Numerous polls show the Obama administration significantly underwater on the issue of immigration. A Pew poll taken in late August found that only 31 percent of Americans approve of the president’s immigration policies. A poll released this summer by respected Republican pollster Kellyanne Conway found that only 21 percent of voters — including only 40 percent of Democrats — want the president to act on his own on immigration. Moreover, nearly every poll taken on immigration shows that very few Americans want to increase the rates of immigration. Partly in response to this unpopularity, endangered Democratic Senate incumbents from Alaska to North Carolina to New Hampshire have scrambled away from the president on immigration, arguing that he should not use his executive authority to make sweeping changes. This lack of popular support may be one of the reasons the White House is reportedly mulling a delay of executive action until after the 2014 midterm elections.
Even as the White House ponders taking action on immigration, it is also considering a series of unilateral actions on everything from tax policy to dishwasher regulations. Many leftist activists, afraid that a GOP-led Congress would not implement many top leftist priorities, have called upon the White House to go it alone. However, an increasing number of voices on the left, right, and center have expressed concern about the deeper constitutional dangers of a president’s replacing the legislative process with executive whim. On immigration, these worries have been particularly keen. More and more newspaper editorial boards — including those of the Washington Post, USA Today, and the Chicago Tribune — have advised the president against going it alone on immigration policy.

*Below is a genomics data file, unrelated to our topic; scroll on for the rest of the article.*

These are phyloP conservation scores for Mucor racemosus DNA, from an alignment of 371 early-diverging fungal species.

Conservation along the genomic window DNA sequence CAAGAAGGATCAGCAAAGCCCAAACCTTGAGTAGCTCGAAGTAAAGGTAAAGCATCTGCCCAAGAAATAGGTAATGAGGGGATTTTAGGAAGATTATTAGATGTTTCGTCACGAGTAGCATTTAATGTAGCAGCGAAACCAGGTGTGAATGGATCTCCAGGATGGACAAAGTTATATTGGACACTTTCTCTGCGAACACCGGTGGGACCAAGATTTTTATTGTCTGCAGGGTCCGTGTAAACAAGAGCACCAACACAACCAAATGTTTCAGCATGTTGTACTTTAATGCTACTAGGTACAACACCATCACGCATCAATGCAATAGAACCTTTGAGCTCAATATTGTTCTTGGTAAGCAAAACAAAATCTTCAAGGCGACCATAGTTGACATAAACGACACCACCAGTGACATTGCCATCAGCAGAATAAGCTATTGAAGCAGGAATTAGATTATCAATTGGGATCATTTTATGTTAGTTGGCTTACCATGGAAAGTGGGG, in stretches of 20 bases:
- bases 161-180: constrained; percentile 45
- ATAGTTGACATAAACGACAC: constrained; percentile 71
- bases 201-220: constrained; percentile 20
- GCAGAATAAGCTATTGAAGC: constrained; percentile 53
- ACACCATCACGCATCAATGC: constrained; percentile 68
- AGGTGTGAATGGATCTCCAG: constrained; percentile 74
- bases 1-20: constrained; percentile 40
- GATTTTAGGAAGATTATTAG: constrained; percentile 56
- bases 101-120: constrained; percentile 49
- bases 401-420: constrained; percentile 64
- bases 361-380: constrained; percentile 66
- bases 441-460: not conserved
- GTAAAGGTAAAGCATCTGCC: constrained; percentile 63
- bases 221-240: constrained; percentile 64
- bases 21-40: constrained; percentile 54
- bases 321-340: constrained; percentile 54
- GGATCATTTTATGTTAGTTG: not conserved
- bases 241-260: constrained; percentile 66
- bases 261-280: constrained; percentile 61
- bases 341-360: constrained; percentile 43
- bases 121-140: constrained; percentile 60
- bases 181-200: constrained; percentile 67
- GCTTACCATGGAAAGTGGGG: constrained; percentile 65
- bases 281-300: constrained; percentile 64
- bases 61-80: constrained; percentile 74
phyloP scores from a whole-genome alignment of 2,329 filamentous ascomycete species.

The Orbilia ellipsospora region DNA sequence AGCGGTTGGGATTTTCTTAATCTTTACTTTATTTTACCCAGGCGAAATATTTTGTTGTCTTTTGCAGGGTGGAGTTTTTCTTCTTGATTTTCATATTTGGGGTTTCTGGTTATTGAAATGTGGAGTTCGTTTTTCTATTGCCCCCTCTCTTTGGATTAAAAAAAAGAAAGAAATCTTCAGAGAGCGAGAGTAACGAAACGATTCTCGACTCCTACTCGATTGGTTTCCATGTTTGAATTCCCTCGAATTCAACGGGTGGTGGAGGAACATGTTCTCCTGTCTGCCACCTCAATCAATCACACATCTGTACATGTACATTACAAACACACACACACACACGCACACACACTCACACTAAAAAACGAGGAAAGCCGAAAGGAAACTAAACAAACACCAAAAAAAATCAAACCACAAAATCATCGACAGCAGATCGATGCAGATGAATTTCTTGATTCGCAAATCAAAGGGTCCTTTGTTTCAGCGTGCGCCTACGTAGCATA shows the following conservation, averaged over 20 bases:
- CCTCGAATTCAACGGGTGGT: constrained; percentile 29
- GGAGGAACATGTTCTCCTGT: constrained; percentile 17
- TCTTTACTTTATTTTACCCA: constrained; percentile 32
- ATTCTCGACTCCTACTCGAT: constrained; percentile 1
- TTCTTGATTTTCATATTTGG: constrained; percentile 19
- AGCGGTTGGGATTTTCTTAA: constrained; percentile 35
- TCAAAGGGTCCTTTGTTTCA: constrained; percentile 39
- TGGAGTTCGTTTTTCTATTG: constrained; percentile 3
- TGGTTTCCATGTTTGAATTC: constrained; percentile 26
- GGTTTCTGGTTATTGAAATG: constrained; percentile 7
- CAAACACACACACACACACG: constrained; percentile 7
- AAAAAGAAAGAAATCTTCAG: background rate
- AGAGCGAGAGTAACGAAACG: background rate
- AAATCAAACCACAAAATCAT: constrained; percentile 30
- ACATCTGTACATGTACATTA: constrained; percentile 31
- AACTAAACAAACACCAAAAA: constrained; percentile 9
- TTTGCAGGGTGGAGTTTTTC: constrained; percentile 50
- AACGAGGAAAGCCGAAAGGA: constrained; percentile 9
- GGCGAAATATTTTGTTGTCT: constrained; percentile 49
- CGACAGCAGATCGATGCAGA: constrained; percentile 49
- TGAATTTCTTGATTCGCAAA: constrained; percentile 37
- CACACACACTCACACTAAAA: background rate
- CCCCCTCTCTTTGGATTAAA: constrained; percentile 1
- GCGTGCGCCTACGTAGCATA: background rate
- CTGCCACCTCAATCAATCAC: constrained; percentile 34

Even as some sections of corporate America, claiming a lack of workers, are pushing for more guest workers and a reduction of immigration enforcement, a growing body of evidence suggests that more and more Americans are being economically left behind. A recent report put out by Sentier Research estimates that, when adjusted for inflation, the median household makes less now than it did in mid 2009 (and substantially less than it did in 2000). This economic decline has hit workers without a four-year college degree particularly hard. Despite the complaints of many tech executives, a May 2014 report by the Center for Immigration Studies indicates that there is no shortage of workers in technical fields. Anxiety about the breakdown of the ladder of opportunity for the middle and working classes helped galvanize opposition to the Senate immigration bill, which, many feared, would have increased downward pressure on the wages of the average American.
For many years, President Obama denied that he had the power to take unilateral action on immigration, but now, facing congressional opposition, he seems ready to claim that authority. For many of the interests that supported the Senate immigration bill, appealing to the White House gives them a second bite at the apple; they hope that he will accomplish through executive power part of what they had hoped to accomplish legislatively. Ironically, the president’s actions may forestall any future legislative action on immigration by igniting a political firestorm and, some fear, precipitating a constitutional crisis. Behind closed doors, the president and his team may be contemplating actions that would significantly transform the legal-immigration system, legalize millions of illegal immigrants, exacerbate the economic anxieties of many Americans, and kick off a broader public debate about the limits of executive power.
— Fred Bauer is a writer from New England. He blogs at A Certain Enthusiasm, and his work has been featured in numerous publications.